Kinship, Evolutionary Theory of
Kinship, Evolutionary Theory of
Altruistic behavior—“self-sacrificial behavior performed for the benefit of others” (Wilson 1975, p. 578)—has long been a paradox for evolutionary theorists, because natural selection favors traits that contribute to the reproductive success (“individual fitness”) of those who possess or perform them. Hence, altruism, which by definition contributes to the reproductive success of competitions at the expense of performers, ought not to evolve by natural selection. Yet it is widespread in nature. The sterile worker castes in bees, ants, and wasps provide prime examples (Wilson 1975). In 1964 William Hamilton, a graduate student at the University of London, saw that biological altruism can evolve, even though it reduces the individual reproductive success of the help’s donor, if it aids the donor’s genetic kin, some of whom inherit the helping allele from a common ancestor of the donor and recipient.
Consider C, the cost to a donor of a helping act, and B, the benefit of the act to a recipient. Hamilton’s statement can be expressed as Br 1 > Cr 2 where r 1 equals the probability that the recipient’s offspring has a copy of a helping allele inherited from a common ancestor of the donor and recipient, such as a parent or grandparent; and r 2 equals the probability that the donor’s own offspring would have a copy of the same helping allele inherited from a common ancestor, such as a parent or grandparent. These probabilities are called “genetic correlations” or “coefficients of relatedness” between individuals.
As an example, consider a donor who inherited a helping allele from his mother for giving up one offspring to help a half-sibling produce three additional offspring. This allele was inherited via the common parent of the half siblings, their mother. When an organism reproduces, only one of each pair of chromosomes is passed to its gamete (Mendel’s law of segregation), which unites with a gamete from another individual to produce the zygote that grows into an adult. Therefore, the probability that any particular allele at a locus on a chromosome in a parent is passed on to its offspring is 0.5. There are two gamete-producing reproductive events between the donor and any of his or her three additional half nieces or nephews produced because of the help: One produces the half-sibling that is being helped; the other produces each of the three offspring of the half-sibling who is being helped (the half-nieces and half-nephews of the donor) because of the help. Therefore, there is a 0.5 × 0.5 = 0.25 chance that any one of them inherits a copy of the helping allele possessed by the donor, their uncle or aunt. Putting these numbers into the above equation produces 3(0.25) > 1(0.50); 0.75 > 0.50.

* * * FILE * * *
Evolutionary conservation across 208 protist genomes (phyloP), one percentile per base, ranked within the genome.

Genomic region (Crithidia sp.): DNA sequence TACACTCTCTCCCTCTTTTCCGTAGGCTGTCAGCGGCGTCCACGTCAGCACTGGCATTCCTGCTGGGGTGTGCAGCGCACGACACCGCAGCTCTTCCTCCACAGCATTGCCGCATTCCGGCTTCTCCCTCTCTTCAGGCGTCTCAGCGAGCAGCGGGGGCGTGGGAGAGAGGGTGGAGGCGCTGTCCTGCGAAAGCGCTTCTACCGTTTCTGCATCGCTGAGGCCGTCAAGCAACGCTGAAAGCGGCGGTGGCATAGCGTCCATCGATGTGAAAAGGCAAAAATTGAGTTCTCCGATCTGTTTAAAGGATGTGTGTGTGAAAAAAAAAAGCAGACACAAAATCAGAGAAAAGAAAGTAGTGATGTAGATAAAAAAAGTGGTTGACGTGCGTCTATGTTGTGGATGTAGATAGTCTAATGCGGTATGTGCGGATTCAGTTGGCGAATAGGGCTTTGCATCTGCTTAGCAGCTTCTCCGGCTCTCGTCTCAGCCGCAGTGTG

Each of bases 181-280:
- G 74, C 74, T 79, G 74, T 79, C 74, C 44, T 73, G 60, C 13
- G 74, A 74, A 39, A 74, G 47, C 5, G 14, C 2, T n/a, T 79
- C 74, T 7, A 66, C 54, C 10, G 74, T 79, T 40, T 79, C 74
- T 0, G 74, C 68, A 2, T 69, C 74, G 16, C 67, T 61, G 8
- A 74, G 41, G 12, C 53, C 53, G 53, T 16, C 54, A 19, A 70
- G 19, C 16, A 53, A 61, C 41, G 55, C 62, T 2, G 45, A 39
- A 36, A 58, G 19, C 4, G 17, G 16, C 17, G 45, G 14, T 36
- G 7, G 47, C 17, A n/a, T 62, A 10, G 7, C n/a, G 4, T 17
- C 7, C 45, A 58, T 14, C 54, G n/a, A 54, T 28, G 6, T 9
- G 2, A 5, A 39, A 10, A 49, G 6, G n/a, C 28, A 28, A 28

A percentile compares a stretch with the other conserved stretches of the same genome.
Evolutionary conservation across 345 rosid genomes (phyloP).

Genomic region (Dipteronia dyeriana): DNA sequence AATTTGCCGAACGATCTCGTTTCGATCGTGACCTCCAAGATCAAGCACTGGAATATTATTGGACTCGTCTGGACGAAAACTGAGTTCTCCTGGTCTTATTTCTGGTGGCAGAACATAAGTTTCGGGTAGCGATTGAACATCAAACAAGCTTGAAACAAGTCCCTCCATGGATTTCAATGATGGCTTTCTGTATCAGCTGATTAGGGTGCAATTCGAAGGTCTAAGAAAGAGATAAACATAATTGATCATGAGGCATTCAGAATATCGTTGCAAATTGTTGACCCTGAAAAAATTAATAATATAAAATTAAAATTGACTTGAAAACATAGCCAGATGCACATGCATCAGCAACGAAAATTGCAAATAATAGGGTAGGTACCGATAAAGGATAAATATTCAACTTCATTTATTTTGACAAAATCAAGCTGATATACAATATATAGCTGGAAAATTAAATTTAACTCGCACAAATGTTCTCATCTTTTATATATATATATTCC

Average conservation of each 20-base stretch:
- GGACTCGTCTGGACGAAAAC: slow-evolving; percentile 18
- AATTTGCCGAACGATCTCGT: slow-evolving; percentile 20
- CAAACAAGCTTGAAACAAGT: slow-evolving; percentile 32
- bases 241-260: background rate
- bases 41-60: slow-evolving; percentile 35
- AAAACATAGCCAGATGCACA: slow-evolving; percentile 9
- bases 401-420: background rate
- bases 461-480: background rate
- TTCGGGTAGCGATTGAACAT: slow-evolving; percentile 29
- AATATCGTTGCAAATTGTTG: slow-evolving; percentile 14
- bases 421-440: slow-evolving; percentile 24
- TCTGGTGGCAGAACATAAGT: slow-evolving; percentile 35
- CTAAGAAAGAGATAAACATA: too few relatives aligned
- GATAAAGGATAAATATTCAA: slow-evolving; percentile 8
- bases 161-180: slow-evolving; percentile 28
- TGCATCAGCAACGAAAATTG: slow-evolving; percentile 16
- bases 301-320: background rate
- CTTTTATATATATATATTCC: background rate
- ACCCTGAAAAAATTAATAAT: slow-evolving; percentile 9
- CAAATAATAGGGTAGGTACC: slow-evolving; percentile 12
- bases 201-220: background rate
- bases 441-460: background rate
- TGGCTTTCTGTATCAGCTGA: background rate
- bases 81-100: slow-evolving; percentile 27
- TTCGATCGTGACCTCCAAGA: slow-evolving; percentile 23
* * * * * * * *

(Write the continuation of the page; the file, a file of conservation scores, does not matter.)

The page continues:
Hence, natural selection can favor the evolution of psychological mechanisms for producing helping behaviors directed to genetic relatives. Note that both sides of the equation refer to changes in the helper’s reproductive success because of helping acts. The right side, Cr 2, indicates the direct reproductive cost to the donor through offspring not produced, whereas the left side, Br 1, indicates the indirect reproductive benefits to the donor through additional offspring—a genetic relative produced because of the help. This reasoning leads to replacing the concept of individual fitness with the concept of “inclusive fitness,” the reproductive success of an individual adjusted by the help it gives and receives from genetic relatives. Kin selection refers to natural selection acting via inclusive fitness rather than via individual fitness. Finally, note that those desiring an evolutionary explanation for “true altruism,” in which a donor receives no benefit for a helping act, will not find it in Hamilton’s equation.
Hamilton’s paper (1964) is one of the most important scientific papers of the twentieth century. First, it enables evolutionary explanations for a wide range of social interactions in organisms (Alcock 2005; Wilson 1975) and humans (Burnstein 2005; Buss 2004). Second, it shifted the focus in evolutionary thinking from the reproduction of individuals to the replication of genes. Albert Einstein gave us relativity theory when he imagined how the universe would look if he were riding on a beam of light; Hamilton gave us a new way of thinking about evolution when he imagined how natural selection would seem to work if he were riding on a gene as it crossed generations.
SEE ALSO Altruism; Darwin, Charles; Evolutionary Psychology; Hamilton’s Rule; Natural Selection; Sociobiology
Alcock, John. 2005. Animal Behavior: An Evolutionary Approach. 8th ed. Sunderland, MA: Sinauer Associates.
Burnstein, Eugene. 2005. Altruism and Genetic Relatedness. In The Handbook of Evolutionary Psychology, ed. David M. Buss, 528–551. Hoboken, NJ: Wiley.
Buss, David M. 2004. Evolutionary Psychology: The New Science of the Mind. 2nd ed. New York: Pearson.
Hamilton, William D. 1964. The Genetical Evolution of Social Behavior, I and II. Journal of Theoretical Biology 7: 1–52.
Wilson, E. O. 1975. Sociobiology: The New Synthesis. Cambridge, MA: Harvard University Press.